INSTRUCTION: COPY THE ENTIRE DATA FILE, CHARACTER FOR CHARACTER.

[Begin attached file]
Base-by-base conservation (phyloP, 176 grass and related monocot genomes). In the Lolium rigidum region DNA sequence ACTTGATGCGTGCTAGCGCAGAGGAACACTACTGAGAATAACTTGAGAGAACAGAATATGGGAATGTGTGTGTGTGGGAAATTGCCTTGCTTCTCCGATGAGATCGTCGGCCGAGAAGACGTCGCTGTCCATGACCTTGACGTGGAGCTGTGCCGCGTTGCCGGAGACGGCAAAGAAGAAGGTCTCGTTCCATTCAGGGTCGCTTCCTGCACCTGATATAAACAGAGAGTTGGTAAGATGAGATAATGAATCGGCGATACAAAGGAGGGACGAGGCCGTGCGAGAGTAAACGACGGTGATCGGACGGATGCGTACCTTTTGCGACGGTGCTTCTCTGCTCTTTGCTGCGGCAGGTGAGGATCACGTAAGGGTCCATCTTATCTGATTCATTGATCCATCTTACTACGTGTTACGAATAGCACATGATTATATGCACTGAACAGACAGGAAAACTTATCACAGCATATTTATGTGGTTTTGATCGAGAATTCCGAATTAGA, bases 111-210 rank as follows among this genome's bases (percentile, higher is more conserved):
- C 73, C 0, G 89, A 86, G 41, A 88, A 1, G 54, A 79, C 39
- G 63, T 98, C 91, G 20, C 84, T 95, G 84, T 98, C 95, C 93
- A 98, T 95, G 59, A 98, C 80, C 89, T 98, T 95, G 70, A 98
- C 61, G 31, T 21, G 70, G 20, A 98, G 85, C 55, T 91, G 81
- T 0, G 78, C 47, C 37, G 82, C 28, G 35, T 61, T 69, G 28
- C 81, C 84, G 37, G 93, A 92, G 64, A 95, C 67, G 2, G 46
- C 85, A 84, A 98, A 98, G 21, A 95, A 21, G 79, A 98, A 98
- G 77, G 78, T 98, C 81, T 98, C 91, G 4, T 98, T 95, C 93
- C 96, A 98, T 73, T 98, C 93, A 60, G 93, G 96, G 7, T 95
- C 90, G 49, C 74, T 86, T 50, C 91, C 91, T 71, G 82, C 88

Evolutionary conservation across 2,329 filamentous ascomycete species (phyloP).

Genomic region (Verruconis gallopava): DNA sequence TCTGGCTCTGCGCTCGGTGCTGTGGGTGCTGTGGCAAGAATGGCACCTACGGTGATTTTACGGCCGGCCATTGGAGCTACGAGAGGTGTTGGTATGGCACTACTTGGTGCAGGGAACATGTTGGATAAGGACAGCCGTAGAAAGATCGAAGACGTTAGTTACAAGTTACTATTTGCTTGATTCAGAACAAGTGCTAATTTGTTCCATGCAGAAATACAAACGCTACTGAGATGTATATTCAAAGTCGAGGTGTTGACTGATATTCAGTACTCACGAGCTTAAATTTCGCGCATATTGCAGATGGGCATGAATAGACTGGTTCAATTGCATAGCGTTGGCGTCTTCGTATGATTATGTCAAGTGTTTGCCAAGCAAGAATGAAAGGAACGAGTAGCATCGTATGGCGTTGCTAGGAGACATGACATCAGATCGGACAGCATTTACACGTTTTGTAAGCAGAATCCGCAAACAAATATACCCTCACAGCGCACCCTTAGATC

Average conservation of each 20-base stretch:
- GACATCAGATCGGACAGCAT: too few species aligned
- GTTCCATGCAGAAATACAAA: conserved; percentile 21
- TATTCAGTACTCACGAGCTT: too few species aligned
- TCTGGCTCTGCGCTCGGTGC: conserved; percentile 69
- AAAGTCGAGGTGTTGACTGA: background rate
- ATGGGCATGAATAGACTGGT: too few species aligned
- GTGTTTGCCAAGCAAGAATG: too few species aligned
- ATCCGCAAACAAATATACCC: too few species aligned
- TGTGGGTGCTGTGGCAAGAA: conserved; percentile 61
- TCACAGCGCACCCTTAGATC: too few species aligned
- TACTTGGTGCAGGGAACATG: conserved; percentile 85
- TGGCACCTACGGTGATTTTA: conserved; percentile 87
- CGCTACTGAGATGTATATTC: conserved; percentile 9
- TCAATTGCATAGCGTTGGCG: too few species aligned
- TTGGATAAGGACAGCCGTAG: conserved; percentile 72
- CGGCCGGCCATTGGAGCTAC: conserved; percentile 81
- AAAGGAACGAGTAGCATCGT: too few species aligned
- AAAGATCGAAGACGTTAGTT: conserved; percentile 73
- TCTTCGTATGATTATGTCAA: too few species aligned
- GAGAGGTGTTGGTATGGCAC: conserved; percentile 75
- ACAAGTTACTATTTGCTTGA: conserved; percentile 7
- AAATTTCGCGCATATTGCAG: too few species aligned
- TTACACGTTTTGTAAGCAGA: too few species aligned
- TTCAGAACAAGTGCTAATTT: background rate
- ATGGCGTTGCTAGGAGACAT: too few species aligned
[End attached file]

Base-by-base conservation (phyloP, 176 grass and related monocot genomes). In the Lolium rigidum region DNA sequence ACTTGATGCGTGCTAGCGCAGAGGAACACTACTGAGAATAACTTGAGAGAACAGAATATGGGAATGTGTGTGTGTGGGAAATTGCCTTGCTTCTCCGATGAGATCGTCGGCCGAGAAGACGTCGCTGTCCATGACCTTGACGTGGAGCTGTGCCGCGTTGCCGGAGACGGCAAAGAAGAAGGTCTCGTTCCATTCAGGGTCGCTTCCTGCACCTGATATAAACAGAGAGTTGGTAAGATGAGATAATGAATCGGCGATACAAAGGAGGGACGAGGCCGTGCGAGAGTAAACGACGGTGATCGGACGGATGCGTACCTTTTGCGACGGTGCTTCTCTGCTCTTTGCTGCGGCAGGTGAGGATCACGTAAGGGTCCATCTTATCTGATTCATTGATCCATCTTACTACGTGTTACGAATAGCACATGATTATATGCACTGAACAGACAGGAAAACTTATCACAGCATATTTATGTGGTTTTGATCGAGAATTCCGAATTAGA, bases 111-210 rank as follows among this genome's bases (percentile, higher is more conserved):
- C 73, C 0, G 89, A 86, G 41, A 88, A 1, G 54, A 79, C 39
- G 63, T 98, C 91, G 20, C 84, T 95, G 84, T 98, C 95, C 93
- A 98, T 95, G 59, A 98, C 80, C 89, T 98, T 95, G 70, A 98
- C 61, G 31, T 21, G 70, G 20, A 98, G 85, C 55, T 91, G 81
- T 0, G 78, C 47, C 37, G 82, C 28, G 35, T 61, T 69, G 28
- C 81, C 84, G 37, G 93, A 92, G 64, A 95, C 67, G 2, G 46
- C 85, A 84, A 98, A 98, G 21, A 95, A 21, G 79, A 98, A 98
- G 77, G 78, T 98, C 81, T 98, C 91, G 4, T 98, T 95, C 93
- C 96, A 98, T 73, T 98, C 93, A 60, G 93, G 96, G 7, T 95
- C 90, G 49, C 74, T 86, T 50, C 91, C 91, T 71, G 82, C 88

Evolutionary conservation across 2,329 filamentous ascomycete species (phyloP).

Genomic region (Verruconis gallopava): DNA sequence TCTGGCTCTGCGCTCGGTGCTGTGGGTGCTGTGGCAAGAATGGCACCTACGGTGATTTTACGGCCGGCCATTGGAGCTACGAGAGGTGTTGGTATGGCACTACTTGGTGCAGGGAACATGTTGGATAAGGACAGCCGTAGAAAGATCGAAGACGTTAGTTACAAGTTACTATTTGCTTGATTCAGAACAAGTGCTAATTTGTTCCATGCAGAAATACAAACGCTACTGAGATGTATATTCAAAGTCGAGGTGTTGACTGATATTCAGTACTCACGAGCTTAAATTTCGCGCATATTGCAGATGGGCATGAATAGACTGGTTCAATTGCATAGCGTTGGCGTCTTCGTATGATTATGTCAAGTGTTTGCCAAGCAAGAATGAAAGGAACGAGTAGCATCGTATGGCGTTGCTAGGAGACATGACATCAGATCGGACAGCATTTACACGTTTTGTAAGCAGAATCCGCAAACAAATATACCCTCACAGCGCACCCTTAGATC

Average conservation of each 20-base stretch:
- GACATCAGATCGGACAGCAT: too few species aligned
- GTTCCATGCAGAAATACAAA: conserved; percentile 21
- TATTCAGTACTCACGAGCTT: too few species aligned
- TCTGGCTCTGCGCTCGGTGC: conserved; percentile 69
- AAAGTCGAGGTGTTGACTGA: background rate
- ATGGGCATGAATAGACTGGT: too few species aligned
- GTGTTTGCCAAGCAAGAATG: too few species aligned
- ATCCGCAAACAAATATACCC: too few species aligned
- TGTGGGTGCTGTGGCAAGAA: conserved; percentile 61
- TCACAGCGCACCCTTAGATC: too few species aligned
- TACTTGGTGCAGGGAACATG: conserved; percentile 85
- TGGCACCTACGGTGATTTTA: conserved; percentile 87
- CGCTACTGAGATGTATATTC: conserved; percentile 9
- TCAATTGCATAGCGTTGGCG: too few species aligned
- TTGGATAAGGACAGCCGTAG: conserved; percentile 72
- CGGCCGGCCATTGGAGCTAC: conserved; percentile 81
- AAAGGAACGAGTAGCATCGT: too few species aligned
- AAAGATCGAAGACGTTAGTT: conserved; percentile 73
- TCTTCGTATGATTATGTCAA: too few species aligned
- GAGAGGTGTTGGTATGGCAC: conserved; percentile 75
- ACAAGTTACTATTTGCTTGA: conserved; percentile 7
- AAATTTCGCGCATATTGCAG: too few species aligned
- TTACACGTTTTGTAAGCAGA: too few species aligned
- TTCAGAACAAGTGCTAATTT: background rate
- ATGGCGTTGCTAGGAGACAT: too few species aligned